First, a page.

The Distant Land of My Father - Bo Caldwell I highly recommend this book. It will appeal to those who enjoy books about family relationships, it will appeal to those who enjoy learning about historical events in foreign lands and finally it will appeal to those who enjoy historical biographies. This is a book of historical fiction. It is not based on real lives, but the writing feels so genuine that you believe the characters really did exist. The maternal grandparents of the author where Christian missionaries in China. The author knows China and this shows in her writing. Her research is impeccable. Historical facts and even such small details as the songs and movies, hits of those times, are woven into the thread. It is the details that makes this book feel genuine.

The book grabbed me from the start. Anna, six years old, lives with her wealthy parents, an American mother and a father born in China but to American missionaries. He is educated in the States, where the couple meet. But China is his home, and Shanghai is the love of his life. His love for this city makes Shanghai in the 1930s just glow. His love for this city and his daughter are one. He teaches her everything about it. As he teaches her we learn too. You must know how someone's enthusiasm for a place or subject is contagious? This is what you experience when you read about the time he spends with his young daughter in the parks, walking along the Bund and eating in the restaurants in Shanghai. The statues and the marble columns and green domes, the glittery exuberance, the hotel where newspapers are ironed every morning. The details put you there. The Wangpoo River is not fragrant, the ships anchored along the side are noisy, the vendors are both noisy and smelly too. There is a map of the streets, buildings, the border of the International Settlement, th French Concession, the Soochow River crossed by the Garden Bridge. When they walk you know exactly where they are on the map. You see the city before the Japanese took over. This book offers a glimpse into the glittering lives of the Europeans living in the International Settlement. The story only begins here. Then the Japanese take control. Mother and daughter leave; father stays. Then the Jewish émigrés pour in, but this is not a book about them. Things go from bad to worse. What happened in in 1941 with the events of Pearl Harbor? And then later the Communists arrive. The book covers all of this. I must warn that the events are gruesome, but they were a reality for some.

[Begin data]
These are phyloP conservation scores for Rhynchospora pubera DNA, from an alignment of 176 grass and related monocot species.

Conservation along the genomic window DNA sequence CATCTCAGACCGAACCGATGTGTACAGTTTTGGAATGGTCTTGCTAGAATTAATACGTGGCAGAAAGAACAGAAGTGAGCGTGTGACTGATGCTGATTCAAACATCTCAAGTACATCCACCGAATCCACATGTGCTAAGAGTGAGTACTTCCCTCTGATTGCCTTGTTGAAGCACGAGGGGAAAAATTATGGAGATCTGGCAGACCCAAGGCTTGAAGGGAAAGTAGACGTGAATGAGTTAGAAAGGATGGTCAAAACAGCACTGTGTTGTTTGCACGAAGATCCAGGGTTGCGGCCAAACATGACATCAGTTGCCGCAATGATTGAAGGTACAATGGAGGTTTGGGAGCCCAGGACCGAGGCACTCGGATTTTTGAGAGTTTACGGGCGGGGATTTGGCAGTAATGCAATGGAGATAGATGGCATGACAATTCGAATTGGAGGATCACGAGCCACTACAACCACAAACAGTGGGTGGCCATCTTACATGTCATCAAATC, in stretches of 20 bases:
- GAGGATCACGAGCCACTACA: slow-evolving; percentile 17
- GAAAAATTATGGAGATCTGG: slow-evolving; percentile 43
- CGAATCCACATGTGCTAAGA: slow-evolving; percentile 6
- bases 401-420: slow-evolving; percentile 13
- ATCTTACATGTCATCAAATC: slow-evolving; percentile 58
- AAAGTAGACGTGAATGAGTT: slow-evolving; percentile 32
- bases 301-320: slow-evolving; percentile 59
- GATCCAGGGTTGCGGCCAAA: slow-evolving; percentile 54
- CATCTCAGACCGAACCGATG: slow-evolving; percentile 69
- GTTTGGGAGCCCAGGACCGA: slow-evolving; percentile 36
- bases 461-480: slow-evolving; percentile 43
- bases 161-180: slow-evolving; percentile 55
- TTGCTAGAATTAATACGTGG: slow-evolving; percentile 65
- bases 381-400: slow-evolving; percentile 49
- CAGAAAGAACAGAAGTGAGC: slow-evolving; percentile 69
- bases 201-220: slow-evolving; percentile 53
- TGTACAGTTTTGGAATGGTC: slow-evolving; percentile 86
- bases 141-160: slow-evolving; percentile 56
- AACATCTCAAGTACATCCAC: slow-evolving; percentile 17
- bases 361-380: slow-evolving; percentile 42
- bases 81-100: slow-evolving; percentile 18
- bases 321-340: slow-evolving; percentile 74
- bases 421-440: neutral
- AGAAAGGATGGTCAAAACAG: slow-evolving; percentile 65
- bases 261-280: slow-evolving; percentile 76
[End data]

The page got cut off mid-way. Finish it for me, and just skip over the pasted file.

That the mother and daughter depart for the US, leaving the father behind, adds a second them to the story. This is well written too, but for me a bit less engaging. However I do think many others will enjoy this equally. The theme here is about family relationships, a bit about religion and simply growing older, finding out what we value in life and who we are. How do we relate to our parents both as a child and as we grow older? And it is about grandchildren and what passes from one generation to the next. Maybe a bit sentimental but quite nice!

I recommend this book because it both teaches both about life in Shanghai from the 30s through the 50s and about the emotional feelings within one family. That family feels very real.

This is not a book about the Jewish émigrés that flooded into Shanghai during the war. For that I suggest instead: Shanghai Diary: A Young Girl's Journey from Hitler's Hate to War-Torn China